But anyway, enough moaning, what about the gameplay itself? Well, a simplified answer is that it lies somewhere between the precision and balance of SF4, and the madcap explosion that is MVC3.  It’s faster and more frantic than SF4, but nowhere near as bat-crap crazy as Marvel. Which is probably why this game is such brilliant fun to play; it really is the best of both worlds. Its fast, without becoming manic, and its strategic, without becoming a cagey standoff. You have to find a balance of attack and defence, and it seems very difficult to play successfully with only one strategy in mind. The Street Fighter half of the roster work pretty much as you’d expect them to, but the Tekken half work in a way somewhere between both franchises. It’s a compromise that works, but hard-core Tekken players may feel like their characters have been hi-jacked slightly. All the fighters move with a similar feel to SF4, but performing combos and the big Super-Art moves has all been overhauled. In many ways its simpler and more friendly to beginners, but it can also become as complex as you are able to make it. The Dan Hibiki-led tutorial is well done and explains all the old and new mechanics clearly, and made everything seem a lot more manageable than I thought it might be.  Regular moves, special moves, throws and EX moves all work in exactly the same way as SF4, but there is a veritable kitchen sink load of things to learn on top of that. Super Arts, Cross Arts, Launchers, Charged Specials, Cross Rushes, Cross Assaults, Switch Cancels, Pandora Mode and the Gem System all need learning but, somewhat amazingly, it never seems over-whelming and actually all works pretty intuitively.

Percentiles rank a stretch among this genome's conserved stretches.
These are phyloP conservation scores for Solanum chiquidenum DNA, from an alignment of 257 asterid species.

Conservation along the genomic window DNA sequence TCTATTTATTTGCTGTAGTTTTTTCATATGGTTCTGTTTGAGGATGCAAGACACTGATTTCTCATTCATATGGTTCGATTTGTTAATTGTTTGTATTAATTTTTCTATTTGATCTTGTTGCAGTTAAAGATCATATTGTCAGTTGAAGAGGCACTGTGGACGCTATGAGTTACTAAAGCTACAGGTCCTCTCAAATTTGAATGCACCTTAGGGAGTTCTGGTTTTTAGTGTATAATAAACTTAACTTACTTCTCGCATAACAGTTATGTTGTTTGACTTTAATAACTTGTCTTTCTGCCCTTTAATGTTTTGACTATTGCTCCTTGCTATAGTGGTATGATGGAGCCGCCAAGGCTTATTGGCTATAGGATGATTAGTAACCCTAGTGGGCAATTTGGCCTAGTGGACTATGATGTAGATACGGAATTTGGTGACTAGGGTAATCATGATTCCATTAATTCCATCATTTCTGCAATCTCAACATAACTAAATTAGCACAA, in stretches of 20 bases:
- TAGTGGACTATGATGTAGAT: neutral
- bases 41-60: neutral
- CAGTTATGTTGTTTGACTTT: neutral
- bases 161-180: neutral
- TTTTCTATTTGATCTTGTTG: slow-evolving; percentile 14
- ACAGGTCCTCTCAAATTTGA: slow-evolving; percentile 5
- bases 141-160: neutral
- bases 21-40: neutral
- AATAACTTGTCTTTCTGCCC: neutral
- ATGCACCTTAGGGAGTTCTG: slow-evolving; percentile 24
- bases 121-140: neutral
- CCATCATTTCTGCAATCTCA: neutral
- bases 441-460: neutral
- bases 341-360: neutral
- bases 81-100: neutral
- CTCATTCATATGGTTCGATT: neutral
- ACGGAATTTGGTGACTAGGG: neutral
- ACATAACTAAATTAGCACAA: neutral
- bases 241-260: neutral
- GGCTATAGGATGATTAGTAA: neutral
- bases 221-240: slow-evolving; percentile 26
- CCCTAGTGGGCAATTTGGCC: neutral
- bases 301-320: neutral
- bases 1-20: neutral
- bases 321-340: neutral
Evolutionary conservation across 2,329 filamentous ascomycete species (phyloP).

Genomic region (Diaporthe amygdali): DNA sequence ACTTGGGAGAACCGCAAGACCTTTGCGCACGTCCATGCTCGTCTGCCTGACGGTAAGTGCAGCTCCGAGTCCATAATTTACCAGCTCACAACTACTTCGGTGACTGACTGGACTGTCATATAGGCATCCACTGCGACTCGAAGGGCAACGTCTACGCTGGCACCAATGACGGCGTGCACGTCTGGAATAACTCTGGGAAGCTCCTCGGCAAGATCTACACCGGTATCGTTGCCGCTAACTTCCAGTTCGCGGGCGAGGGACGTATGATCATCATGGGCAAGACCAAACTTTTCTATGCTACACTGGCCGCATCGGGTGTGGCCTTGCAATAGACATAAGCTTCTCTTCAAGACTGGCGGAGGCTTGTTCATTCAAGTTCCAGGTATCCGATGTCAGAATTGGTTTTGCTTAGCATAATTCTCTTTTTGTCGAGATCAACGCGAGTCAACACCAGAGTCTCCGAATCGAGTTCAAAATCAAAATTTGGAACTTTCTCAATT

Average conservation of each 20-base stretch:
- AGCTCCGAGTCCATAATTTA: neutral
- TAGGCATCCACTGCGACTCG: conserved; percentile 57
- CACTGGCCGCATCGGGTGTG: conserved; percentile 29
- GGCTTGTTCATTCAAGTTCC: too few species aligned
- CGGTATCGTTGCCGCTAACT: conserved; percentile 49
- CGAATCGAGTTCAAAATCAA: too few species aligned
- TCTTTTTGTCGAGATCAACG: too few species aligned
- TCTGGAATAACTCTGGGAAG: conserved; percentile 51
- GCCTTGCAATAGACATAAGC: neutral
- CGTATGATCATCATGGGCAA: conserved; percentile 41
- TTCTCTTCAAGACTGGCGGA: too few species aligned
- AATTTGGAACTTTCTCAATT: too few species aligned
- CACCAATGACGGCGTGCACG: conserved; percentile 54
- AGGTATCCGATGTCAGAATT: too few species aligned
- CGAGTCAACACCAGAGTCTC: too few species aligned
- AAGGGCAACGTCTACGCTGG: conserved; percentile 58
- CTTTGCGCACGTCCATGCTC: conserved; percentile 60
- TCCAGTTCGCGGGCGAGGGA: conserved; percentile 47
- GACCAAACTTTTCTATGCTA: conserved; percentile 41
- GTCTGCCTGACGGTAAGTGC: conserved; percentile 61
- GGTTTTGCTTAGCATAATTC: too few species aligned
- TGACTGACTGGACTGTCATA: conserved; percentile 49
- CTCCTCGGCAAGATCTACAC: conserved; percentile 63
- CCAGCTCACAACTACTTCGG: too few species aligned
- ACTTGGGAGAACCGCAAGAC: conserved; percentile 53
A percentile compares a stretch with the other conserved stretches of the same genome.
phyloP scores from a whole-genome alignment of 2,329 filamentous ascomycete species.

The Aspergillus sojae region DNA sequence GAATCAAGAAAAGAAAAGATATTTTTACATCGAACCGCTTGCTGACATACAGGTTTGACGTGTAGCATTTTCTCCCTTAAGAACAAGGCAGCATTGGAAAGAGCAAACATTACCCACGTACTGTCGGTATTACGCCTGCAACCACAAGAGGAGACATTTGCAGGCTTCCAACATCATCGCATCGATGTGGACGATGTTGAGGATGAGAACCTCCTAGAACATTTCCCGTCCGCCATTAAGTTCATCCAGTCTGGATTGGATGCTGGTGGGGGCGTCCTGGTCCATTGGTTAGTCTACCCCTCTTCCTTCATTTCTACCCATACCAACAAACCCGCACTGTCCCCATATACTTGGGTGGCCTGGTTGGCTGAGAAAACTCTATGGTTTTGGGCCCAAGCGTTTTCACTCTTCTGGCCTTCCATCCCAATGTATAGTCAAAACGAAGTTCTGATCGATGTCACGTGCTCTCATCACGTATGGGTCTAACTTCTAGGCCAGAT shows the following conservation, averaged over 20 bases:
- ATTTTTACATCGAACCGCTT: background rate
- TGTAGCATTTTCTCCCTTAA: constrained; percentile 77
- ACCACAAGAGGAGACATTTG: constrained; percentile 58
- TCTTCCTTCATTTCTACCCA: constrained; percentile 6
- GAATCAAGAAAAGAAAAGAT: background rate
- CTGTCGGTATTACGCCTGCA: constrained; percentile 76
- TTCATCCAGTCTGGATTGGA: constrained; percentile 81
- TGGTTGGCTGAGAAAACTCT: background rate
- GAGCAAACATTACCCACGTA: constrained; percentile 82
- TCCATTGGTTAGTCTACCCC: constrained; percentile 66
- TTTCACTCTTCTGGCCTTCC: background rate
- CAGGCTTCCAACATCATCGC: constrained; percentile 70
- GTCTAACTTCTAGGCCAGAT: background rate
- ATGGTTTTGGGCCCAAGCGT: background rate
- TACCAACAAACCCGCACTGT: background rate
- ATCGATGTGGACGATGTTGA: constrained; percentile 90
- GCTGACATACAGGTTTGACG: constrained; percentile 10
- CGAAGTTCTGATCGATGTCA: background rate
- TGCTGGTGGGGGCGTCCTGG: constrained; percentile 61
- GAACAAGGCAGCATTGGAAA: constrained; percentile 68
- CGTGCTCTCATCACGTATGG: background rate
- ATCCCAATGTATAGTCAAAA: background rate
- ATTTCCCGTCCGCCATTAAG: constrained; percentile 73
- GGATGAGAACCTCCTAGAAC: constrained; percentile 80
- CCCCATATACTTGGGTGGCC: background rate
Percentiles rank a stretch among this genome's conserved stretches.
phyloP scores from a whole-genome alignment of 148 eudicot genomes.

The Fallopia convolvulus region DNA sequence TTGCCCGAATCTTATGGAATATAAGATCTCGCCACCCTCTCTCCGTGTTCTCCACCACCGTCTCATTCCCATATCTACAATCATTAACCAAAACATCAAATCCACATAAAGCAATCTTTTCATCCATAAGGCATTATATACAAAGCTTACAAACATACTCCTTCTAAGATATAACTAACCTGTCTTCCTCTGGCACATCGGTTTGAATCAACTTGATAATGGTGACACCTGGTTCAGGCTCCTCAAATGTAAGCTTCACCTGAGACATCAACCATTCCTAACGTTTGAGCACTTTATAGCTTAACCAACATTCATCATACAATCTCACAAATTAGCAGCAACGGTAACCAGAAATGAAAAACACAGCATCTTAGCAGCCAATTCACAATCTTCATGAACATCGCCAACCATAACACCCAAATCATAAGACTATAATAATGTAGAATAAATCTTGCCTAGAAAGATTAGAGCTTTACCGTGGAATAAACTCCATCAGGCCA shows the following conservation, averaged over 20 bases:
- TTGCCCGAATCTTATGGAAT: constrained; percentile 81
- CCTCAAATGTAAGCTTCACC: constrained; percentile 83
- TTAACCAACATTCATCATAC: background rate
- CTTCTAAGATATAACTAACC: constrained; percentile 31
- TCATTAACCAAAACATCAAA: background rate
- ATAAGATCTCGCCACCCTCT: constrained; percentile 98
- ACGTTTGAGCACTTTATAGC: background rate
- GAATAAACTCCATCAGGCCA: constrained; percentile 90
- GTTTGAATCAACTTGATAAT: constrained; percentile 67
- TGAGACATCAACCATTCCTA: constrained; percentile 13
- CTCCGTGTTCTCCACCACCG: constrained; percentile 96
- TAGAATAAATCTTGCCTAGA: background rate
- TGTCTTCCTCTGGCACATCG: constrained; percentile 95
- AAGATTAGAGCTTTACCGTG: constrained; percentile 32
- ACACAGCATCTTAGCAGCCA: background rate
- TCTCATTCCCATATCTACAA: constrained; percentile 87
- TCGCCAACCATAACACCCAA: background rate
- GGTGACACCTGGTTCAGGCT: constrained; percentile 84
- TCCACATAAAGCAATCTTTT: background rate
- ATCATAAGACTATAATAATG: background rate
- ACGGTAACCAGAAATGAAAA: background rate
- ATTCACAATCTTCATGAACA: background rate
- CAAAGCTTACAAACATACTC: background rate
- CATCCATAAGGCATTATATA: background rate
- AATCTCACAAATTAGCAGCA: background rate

The most contentious of the new modes is undoubtedly the Gem System. The storm of fury, disappointment and confusion that exploded on the internet following its announcement was obviously ridiculous, but it’s hard to argue that a few valid points weren’t raised. Players can choose from an enormous list of gems (there are hundreds of them, with more promised as DLC) and attach them to their characters to enhance them in different ways. Once the activation criteria has been met (block 3 times, get hit by 4 special moves, activate Pandora mode etc), the fighter will enjoy a temporary boost in a particular area. You can choose assist gems which might provide you with Auto-block or make pulling off moves easier, or boost gems which might speed you up, increase your damage, increase health, or fill your meter up quicker. It’s a fun sideline which adds a touch of RPGness to proceedings and makes it highly unlikely you’ll ever play someone set up the same as yourself. The problems lie in how to use these when you have a bunch of people round to play together, and in tournament play. Selecting and editing Gem Units takes ages so swapping back and forth between multiple sets is going to take an age. It maybe that a no-gems agreement becomes the norm in tournaments (EVO 2012, the huge fighting game competition in Las Vegas,  has already banned them),  but for solo online players, it’s an interesting new idea which undoubtedly gives you something extra to think about beyond the character select screen.